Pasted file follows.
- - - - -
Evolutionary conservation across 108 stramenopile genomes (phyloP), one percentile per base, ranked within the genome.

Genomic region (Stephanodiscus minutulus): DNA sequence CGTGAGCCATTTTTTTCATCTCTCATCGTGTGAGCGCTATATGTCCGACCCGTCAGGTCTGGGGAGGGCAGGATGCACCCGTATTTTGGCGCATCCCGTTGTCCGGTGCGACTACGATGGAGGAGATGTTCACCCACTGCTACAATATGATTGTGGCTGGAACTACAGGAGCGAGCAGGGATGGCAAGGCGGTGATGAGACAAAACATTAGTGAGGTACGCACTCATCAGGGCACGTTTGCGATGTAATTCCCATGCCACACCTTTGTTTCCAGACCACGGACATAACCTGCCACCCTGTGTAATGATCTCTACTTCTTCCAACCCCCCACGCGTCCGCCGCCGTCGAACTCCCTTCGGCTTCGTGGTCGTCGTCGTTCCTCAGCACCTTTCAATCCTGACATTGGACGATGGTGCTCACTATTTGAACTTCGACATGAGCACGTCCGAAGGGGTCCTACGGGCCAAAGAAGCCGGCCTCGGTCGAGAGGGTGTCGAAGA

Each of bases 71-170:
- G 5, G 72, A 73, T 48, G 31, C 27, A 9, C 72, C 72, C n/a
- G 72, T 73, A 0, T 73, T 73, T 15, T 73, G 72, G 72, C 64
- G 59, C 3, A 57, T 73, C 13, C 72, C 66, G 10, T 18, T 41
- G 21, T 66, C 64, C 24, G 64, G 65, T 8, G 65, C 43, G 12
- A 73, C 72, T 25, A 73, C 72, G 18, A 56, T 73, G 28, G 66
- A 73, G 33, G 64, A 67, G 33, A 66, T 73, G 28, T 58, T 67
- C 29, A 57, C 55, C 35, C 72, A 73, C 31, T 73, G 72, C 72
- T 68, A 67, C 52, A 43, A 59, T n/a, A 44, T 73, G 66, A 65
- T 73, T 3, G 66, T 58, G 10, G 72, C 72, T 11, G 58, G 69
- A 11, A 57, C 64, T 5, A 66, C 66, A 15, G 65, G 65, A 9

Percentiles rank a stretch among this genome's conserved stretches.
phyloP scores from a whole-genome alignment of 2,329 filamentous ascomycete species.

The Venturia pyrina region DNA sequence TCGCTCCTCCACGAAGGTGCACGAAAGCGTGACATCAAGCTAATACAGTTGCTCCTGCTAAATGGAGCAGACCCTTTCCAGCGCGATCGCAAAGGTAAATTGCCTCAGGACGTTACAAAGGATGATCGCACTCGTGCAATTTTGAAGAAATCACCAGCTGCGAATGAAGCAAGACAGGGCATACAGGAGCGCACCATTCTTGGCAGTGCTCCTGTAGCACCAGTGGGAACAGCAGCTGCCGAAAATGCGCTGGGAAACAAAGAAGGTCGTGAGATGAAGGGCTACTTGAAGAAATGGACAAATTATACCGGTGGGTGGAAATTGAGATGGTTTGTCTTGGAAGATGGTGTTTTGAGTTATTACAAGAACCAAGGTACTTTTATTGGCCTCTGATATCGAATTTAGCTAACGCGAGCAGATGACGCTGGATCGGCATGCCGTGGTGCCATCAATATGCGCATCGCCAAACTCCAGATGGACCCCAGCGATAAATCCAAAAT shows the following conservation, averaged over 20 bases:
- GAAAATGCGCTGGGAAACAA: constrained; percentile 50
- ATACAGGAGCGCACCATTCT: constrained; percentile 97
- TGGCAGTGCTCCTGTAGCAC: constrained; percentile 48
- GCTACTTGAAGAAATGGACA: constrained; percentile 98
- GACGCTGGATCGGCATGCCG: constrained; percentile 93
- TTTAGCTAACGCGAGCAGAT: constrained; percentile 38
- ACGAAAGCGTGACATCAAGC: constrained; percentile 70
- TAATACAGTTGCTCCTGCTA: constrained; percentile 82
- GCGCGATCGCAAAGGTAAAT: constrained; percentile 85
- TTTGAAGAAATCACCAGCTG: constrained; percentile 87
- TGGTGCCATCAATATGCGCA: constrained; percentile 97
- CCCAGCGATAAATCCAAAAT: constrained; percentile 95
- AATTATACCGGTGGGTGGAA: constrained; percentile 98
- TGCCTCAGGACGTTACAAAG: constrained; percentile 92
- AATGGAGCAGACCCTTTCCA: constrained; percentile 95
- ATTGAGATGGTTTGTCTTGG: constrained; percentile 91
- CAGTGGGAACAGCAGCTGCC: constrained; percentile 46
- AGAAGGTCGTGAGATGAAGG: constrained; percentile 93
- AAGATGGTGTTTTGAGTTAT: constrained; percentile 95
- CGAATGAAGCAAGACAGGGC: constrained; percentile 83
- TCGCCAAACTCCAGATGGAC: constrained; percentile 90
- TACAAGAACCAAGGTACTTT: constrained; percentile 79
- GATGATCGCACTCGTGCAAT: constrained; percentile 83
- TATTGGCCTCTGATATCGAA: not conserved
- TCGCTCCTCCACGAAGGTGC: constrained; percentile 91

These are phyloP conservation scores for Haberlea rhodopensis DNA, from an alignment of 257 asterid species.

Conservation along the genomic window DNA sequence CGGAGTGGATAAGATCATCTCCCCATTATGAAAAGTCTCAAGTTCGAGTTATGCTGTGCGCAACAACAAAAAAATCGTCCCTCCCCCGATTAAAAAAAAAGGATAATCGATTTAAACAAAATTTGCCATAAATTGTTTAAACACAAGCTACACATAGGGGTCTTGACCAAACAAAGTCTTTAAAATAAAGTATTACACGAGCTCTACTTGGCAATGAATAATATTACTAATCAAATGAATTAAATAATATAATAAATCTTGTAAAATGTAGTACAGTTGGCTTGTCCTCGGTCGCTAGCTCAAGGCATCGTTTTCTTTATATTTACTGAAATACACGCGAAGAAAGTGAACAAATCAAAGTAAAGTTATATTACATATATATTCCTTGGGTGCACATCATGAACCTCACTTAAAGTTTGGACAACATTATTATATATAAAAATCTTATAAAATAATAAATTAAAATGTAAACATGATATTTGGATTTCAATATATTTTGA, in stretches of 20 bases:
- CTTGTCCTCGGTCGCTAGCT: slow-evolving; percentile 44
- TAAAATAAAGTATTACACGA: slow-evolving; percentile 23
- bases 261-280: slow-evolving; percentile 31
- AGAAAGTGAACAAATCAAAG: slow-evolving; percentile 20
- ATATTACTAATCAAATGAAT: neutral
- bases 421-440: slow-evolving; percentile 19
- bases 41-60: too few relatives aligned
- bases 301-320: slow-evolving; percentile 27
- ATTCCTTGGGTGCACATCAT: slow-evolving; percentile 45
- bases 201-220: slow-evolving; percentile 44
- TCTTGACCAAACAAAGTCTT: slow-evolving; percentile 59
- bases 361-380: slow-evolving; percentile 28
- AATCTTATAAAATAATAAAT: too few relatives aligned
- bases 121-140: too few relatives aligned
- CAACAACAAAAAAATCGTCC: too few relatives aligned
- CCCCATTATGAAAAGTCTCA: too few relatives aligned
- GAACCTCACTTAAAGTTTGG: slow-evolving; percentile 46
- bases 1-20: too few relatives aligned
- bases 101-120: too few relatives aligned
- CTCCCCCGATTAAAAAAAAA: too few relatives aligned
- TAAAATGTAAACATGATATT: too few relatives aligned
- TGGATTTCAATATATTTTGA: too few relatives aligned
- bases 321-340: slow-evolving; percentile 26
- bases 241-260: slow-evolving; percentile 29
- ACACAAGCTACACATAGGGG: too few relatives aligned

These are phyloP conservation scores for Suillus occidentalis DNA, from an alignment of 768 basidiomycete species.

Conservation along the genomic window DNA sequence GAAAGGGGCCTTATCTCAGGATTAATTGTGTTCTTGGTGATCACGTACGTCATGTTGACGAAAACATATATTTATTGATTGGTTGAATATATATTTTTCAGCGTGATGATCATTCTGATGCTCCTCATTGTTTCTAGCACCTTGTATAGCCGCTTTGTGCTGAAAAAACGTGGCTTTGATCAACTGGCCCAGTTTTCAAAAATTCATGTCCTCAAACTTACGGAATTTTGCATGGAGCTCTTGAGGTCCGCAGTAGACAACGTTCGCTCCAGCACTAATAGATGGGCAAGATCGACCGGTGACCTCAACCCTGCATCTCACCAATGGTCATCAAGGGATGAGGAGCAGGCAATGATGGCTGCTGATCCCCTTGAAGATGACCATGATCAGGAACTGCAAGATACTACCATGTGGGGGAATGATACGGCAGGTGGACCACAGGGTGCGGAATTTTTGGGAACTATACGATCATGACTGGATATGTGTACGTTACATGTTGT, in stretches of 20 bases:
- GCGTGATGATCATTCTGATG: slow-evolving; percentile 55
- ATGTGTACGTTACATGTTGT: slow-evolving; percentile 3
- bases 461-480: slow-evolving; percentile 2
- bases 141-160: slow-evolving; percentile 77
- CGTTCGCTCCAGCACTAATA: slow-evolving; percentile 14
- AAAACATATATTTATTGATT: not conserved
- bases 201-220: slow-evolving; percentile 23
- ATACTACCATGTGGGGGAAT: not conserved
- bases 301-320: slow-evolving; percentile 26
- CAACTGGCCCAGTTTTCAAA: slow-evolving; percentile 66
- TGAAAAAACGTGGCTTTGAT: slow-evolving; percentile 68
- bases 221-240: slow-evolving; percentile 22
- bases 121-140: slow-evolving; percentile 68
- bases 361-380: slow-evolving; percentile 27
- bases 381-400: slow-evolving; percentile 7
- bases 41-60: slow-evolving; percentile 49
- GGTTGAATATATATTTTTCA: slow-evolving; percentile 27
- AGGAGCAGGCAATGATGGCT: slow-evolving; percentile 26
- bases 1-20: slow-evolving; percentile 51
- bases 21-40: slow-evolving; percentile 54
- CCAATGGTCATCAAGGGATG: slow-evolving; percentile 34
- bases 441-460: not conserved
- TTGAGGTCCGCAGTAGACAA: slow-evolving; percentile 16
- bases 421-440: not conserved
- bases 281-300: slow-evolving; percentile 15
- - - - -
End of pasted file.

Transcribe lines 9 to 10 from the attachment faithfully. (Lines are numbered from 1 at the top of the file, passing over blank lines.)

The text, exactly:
- A 73, G 33, G 64, A 67, G 33, A 66, T 73, G 28, T 58, T 67
- C 29, A 57, C 55, C 35, C 72, A 73, C 31, T 73, G 72, C 72